Siemens to Help Regent Speed Up the Production of Its High-Speed, Electric Seaglider

Regent Seaglider 6 photos
Photo: Regent Craft
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Boston-based seaglider developer Regent Craft announced recently that it adopted Siemens’ portfolio of software and services to speed up the production of its all-electric flying vessel. The part aircraft, part boat vehicle aims to provide a cleaner and more affordable transportation solution for coastal communities worldwide.
Boasting a design that allows it to float, foil, and fly, Regent’s seaglider has drawn a lot of attention since its big unveiling last spring. This all-electric flying vessel will be able to transport both passengers and cargo over long distances while also cutting operating costs in the process. And Siemens’ Xcelerator portfolio of cloud-based software and services is the fundamental design, engineering, and development platform for the highly-awaited seaglider.

According to the recent announcement from the German tech giant and the U.S.-based manufacturer, Siemens’ platform is crucial now that the seaglider is getting closer and closer to certification and full-scale commercial production. The Siemens Xcelerator as a Service proves to be very beneficial for the Boston-based startup, allowing it to stay 100 percent focused on the important aspects such as design, engineering, manufacturing, and innovation, as explained by Mike Klinker, Regent cofounder and CTO.

Regent’s revolutionary seaglider operates over the water as an electric WIG (wing-in-ground-effect) vehicle. It floats on its hull near the dock and it foils on its hydrofoils at up to 40 knots (46 mph/74 kph) when it comes in and out of the port, to ensure a higher degree of comfort for its passengers. Once it hits open water, it switches to high-speed flying, being able to hit a top speed of 160 knots (184 mph/296 kph).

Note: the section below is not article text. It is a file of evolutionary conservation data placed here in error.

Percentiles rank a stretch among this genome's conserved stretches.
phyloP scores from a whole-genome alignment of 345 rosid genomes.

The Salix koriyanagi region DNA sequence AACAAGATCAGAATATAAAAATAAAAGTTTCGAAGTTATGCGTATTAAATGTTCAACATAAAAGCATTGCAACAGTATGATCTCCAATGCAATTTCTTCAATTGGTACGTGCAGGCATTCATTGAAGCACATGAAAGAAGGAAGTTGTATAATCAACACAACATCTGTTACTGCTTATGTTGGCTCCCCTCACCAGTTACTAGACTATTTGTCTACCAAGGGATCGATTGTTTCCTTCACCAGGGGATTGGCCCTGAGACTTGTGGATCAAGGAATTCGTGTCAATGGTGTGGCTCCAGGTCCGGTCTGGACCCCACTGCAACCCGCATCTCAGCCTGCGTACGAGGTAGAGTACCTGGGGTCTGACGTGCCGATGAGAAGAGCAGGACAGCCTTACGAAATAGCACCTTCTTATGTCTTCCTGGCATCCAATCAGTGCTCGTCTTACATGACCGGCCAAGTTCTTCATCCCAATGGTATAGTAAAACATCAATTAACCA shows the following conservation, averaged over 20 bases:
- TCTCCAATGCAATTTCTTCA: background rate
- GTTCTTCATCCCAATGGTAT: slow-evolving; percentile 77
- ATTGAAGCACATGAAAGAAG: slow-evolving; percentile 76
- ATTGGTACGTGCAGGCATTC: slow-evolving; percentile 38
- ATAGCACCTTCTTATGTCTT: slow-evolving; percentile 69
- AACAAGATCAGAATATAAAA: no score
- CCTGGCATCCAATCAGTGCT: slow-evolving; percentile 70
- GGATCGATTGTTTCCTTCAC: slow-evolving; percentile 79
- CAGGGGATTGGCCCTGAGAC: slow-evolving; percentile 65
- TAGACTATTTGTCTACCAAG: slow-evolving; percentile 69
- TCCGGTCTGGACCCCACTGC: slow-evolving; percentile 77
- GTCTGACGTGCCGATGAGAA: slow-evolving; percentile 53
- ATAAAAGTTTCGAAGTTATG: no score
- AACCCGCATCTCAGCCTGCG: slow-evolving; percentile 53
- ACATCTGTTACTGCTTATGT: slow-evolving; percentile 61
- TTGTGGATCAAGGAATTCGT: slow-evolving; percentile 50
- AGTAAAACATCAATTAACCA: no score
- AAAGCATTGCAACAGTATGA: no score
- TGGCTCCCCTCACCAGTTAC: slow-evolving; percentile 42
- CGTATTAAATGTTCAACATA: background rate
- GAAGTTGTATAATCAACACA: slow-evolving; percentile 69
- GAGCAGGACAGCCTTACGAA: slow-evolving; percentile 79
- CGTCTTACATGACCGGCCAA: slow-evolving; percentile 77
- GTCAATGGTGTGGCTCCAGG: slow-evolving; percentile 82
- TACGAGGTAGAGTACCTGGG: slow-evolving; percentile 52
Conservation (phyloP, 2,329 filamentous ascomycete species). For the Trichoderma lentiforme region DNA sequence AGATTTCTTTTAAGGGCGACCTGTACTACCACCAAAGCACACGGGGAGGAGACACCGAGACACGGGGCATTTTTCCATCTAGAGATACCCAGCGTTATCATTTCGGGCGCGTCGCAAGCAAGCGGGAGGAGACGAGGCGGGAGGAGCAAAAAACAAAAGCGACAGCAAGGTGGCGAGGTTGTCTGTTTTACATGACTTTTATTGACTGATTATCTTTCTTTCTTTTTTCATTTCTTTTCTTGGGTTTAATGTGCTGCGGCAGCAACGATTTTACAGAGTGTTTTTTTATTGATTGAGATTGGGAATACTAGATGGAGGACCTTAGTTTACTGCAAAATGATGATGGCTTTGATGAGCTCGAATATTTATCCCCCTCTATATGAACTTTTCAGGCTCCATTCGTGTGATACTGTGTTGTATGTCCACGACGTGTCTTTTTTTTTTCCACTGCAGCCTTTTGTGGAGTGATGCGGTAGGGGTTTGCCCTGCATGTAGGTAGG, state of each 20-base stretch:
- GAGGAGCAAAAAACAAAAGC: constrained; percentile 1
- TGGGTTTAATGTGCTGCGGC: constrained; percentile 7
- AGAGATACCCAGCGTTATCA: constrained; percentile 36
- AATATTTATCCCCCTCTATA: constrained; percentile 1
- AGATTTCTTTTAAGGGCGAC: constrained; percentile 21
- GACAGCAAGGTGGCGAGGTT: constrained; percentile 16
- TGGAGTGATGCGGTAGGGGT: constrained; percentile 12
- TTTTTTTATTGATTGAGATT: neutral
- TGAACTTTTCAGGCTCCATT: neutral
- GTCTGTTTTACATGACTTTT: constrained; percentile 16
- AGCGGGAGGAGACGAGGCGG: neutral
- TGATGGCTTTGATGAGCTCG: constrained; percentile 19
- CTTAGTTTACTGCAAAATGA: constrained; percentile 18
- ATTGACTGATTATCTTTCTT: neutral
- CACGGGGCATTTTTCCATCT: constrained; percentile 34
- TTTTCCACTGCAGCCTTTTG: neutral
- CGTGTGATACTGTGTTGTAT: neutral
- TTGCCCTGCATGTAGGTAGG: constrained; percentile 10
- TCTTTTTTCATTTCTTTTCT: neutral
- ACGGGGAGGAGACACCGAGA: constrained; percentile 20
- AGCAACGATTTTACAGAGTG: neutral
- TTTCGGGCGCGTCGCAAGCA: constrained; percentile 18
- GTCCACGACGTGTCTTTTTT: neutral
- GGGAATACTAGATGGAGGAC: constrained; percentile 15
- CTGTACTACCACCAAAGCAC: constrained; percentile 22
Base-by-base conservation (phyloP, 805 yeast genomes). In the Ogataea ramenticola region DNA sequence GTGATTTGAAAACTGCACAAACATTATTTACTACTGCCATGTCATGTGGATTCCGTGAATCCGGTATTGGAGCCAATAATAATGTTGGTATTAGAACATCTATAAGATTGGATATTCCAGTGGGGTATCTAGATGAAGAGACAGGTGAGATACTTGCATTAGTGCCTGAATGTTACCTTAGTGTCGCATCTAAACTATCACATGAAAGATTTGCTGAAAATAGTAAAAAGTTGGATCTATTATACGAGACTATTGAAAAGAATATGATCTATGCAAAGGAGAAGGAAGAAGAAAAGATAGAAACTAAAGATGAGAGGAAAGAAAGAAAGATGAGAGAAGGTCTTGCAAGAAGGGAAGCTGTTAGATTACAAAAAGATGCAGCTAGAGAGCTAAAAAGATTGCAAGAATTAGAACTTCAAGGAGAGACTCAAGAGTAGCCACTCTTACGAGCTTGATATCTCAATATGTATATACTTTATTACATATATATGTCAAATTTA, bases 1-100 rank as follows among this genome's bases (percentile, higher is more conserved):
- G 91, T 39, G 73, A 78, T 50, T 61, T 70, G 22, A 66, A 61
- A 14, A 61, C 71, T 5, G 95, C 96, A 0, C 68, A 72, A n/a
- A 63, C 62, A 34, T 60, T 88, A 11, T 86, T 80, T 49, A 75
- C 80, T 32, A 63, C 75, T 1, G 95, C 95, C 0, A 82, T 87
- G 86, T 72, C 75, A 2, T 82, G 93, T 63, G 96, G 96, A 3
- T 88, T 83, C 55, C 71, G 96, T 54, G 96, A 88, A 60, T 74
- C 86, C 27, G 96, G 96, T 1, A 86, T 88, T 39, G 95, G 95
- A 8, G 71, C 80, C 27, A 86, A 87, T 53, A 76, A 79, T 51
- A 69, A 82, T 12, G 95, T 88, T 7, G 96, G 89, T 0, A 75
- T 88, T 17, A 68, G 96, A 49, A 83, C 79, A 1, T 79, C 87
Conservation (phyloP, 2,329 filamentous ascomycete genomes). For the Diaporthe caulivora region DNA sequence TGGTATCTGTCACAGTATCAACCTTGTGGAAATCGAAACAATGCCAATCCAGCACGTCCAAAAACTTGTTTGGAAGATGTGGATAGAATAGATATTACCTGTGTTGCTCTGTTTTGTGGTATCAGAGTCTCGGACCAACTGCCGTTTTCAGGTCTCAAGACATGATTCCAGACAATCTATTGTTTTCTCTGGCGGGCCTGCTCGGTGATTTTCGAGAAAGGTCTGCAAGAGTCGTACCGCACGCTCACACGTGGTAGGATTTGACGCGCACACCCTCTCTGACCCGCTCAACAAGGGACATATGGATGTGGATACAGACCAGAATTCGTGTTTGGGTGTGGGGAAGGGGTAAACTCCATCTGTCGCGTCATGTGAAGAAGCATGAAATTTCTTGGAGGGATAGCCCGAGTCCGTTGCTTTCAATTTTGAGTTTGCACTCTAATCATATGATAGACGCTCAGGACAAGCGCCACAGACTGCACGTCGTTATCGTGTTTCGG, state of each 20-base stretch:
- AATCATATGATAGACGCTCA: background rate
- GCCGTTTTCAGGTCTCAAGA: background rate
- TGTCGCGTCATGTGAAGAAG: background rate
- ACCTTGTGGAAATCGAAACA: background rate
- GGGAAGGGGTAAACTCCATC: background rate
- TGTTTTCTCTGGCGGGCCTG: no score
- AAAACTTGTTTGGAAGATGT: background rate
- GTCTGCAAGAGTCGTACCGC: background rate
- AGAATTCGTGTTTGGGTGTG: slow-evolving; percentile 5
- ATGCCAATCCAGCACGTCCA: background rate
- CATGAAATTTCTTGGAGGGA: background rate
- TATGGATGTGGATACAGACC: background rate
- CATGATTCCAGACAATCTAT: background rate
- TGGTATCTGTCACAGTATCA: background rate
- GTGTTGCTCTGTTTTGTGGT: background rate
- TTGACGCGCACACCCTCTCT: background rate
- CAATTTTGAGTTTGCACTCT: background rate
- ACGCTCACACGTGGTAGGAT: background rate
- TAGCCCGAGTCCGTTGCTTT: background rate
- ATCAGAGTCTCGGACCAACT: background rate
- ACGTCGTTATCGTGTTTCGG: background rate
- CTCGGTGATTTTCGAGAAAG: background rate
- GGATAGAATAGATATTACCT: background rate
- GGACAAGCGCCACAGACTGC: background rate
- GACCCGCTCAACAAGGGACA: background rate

Regent’s flagship seaglider is Viceroy, which will have a capacity of 12 passengers and will cover routes of up to 180 miles (290 km) with existing battery technology. However, Regent is confident that the range will increase significantly to up to 500 miles (804 km) with next-gen batteries while still using the existing dock infrastructure.

Engineered to serve coastal communities all over the world, Regent’s new category of vehicles will be able to transport both passengers and critical cargo at lower costs and high speeds, with the seaglider also promising zero emissions thanks to its 100 percent electric propulsion system.

Regent hopes for its seagliders to enter service in 2025. You can get a better idea of how this flying boat looks in the video below.

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About the author: Cristina Mircea
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Cristina’s always found writing more comfortable to do than speaking, which is why she chose print over broadcast media in college. When she’s not typing, she also loves riding non-motorized two-wheelers, going on hikes with her dog, and rocking her electric guitars.
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